By Annette Clayton
Faculty Recruiter, American Public University System
After a long job search, it’s a very rewarding feeling to find out you have been selected for an interview and an equally strong feeling to receive notice after the interview that you were not selected. Though it’s disappointing, there are some positives in this situation and it’s important to handle a rejection appropriately.
1. Don’t: Let your emotions get the best of you and respond negatively after receiving a rejection letter. Venting to a recruiter, interviewer, anyone at the company is a big mistake. Although it is frustrating and sometimes heart-wrenching to hear you were not selected, remember it is a business decision and should not be taken personally.
2. Do: Send a thank you email after the rejection letter. It may sound strange to thank someone for rejecting you, but it’s important. In some cases when an individual gives their company their two weeks’ notice, the company will renegotiate some aspect of the employee’s current job in an effort to get them to stay. Employers know that there is a cost to backfill positions and it may make better business sense to offer a salary increase or other incentive. If this happens and the employee accepts the new terms, the competing employer is left in the cold. With their top pick declining the job offer employers are left scrambling for a second candidate. If you were the second choice, your positive note after the interview will be remembered. If you complain to the interviewer or were rude when you received the regret notice, you have just blown your shot. Ensure that your post-rejection email to the interview panel is short and polite. Thank them for the opportunity to interview and let them know you remain interested in future opportunities.
3. Don’t: Ask why you weren’t selected and what you can do to improve yourself in the future. You will rarely get an answer. You were not selected for a reason and asking for feedback is not going to change the reason. This question often puts the interviewer in an awkward position; they have taken time from their busy schedule to interview you, and you have taken your time to participate in the interview. If they are again spending time and resources notifying the candidates not selected, their obligation to you has ended at this point. Asking for more feedback may come off as pushy or combative.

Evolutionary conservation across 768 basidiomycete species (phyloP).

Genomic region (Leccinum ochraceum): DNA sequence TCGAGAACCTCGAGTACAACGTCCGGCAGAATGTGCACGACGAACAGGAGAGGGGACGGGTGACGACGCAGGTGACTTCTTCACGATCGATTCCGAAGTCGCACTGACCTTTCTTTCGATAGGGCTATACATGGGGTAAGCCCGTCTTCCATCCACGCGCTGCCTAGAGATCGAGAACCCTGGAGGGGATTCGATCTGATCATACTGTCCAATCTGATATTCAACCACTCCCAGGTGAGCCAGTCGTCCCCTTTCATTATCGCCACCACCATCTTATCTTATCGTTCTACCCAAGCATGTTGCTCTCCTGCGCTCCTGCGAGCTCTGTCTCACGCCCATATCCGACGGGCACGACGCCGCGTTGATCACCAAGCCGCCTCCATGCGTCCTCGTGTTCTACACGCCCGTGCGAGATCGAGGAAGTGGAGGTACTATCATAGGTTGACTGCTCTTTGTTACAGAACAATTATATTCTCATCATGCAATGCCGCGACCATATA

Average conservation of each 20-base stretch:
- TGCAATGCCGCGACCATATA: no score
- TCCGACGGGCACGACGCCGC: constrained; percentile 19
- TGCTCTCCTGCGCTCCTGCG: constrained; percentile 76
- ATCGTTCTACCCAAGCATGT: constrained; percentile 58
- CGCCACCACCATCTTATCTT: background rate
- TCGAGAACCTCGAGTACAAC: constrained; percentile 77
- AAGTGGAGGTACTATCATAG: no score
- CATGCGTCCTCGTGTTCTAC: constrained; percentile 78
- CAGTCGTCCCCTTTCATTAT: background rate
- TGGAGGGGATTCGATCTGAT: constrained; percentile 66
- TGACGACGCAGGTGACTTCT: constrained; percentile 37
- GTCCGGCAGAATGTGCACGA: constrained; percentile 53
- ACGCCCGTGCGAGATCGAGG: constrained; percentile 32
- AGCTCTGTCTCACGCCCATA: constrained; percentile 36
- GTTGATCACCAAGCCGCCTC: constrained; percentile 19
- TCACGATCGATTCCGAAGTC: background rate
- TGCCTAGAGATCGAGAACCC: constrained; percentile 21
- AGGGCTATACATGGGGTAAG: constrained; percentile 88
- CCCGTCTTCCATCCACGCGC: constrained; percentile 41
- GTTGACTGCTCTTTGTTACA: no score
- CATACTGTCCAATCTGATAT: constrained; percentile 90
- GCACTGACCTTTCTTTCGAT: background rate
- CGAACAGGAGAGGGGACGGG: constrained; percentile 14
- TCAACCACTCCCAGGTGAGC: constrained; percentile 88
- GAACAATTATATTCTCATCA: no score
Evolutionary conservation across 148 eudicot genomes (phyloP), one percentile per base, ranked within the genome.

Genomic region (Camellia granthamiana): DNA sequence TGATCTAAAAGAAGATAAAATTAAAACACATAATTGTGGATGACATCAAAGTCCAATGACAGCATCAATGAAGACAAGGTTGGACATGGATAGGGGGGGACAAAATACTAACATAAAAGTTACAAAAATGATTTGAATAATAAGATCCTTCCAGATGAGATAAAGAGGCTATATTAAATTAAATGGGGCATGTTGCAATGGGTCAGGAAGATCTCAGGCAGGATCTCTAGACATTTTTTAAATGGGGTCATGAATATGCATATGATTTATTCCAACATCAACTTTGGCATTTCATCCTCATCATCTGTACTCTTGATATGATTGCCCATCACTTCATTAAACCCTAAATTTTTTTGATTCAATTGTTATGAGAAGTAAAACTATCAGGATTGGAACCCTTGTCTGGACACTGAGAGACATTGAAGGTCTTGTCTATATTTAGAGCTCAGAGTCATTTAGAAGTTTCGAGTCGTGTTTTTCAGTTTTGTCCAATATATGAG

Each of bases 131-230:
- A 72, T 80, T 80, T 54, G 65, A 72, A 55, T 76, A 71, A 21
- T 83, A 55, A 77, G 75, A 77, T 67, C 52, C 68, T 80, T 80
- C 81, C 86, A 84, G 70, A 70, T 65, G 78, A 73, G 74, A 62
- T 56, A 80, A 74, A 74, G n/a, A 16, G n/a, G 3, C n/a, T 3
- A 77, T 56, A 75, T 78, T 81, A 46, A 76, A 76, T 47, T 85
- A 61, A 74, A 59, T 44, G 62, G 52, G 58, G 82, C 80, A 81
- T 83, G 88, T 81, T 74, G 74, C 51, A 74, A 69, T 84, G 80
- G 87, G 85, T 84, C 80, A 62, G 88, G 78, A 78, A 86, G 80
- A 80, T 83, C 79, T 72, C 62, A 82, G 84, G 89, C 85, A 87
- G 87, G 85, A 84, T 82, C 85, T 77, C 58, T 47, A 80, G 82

4. Don’t: Turn into a cyber-stalker. Connecting to an interviewer or recruiter on LinkedIn is okay, as the site is geared towards promoting yourself as a professional, connecting on Facebook is rarely okay. While some may use Facebook professionally most people still use it as their personal social media site. When candidates seek me out on Facebook, I find it invasive and immediately block them. To employers this may make you appear pushy, aggressive, or lacking social skills by not being able to properly maintain professional boundaries.
Remember that every interview is a success even if you’re not selected because it’s good practice and it means that something about your background and experience is sparking people’s interest. Take notes after the interview regarding the questions asked, the number of people on the interview panel, etc. Use the experience to your advantage to help you better prepare for your next interview.
About the Author
Annette Clayton has been a Faculty Recruiter with APUS for five years. Her focus includes hiring online Faculty and Directors for the School of Security and Global Studies and Health Sciences. Annette graduated from Salisbury University in 2005 with a Bachelor of Arts in Sociology and received her Professional Recruiter Certification in 2014.
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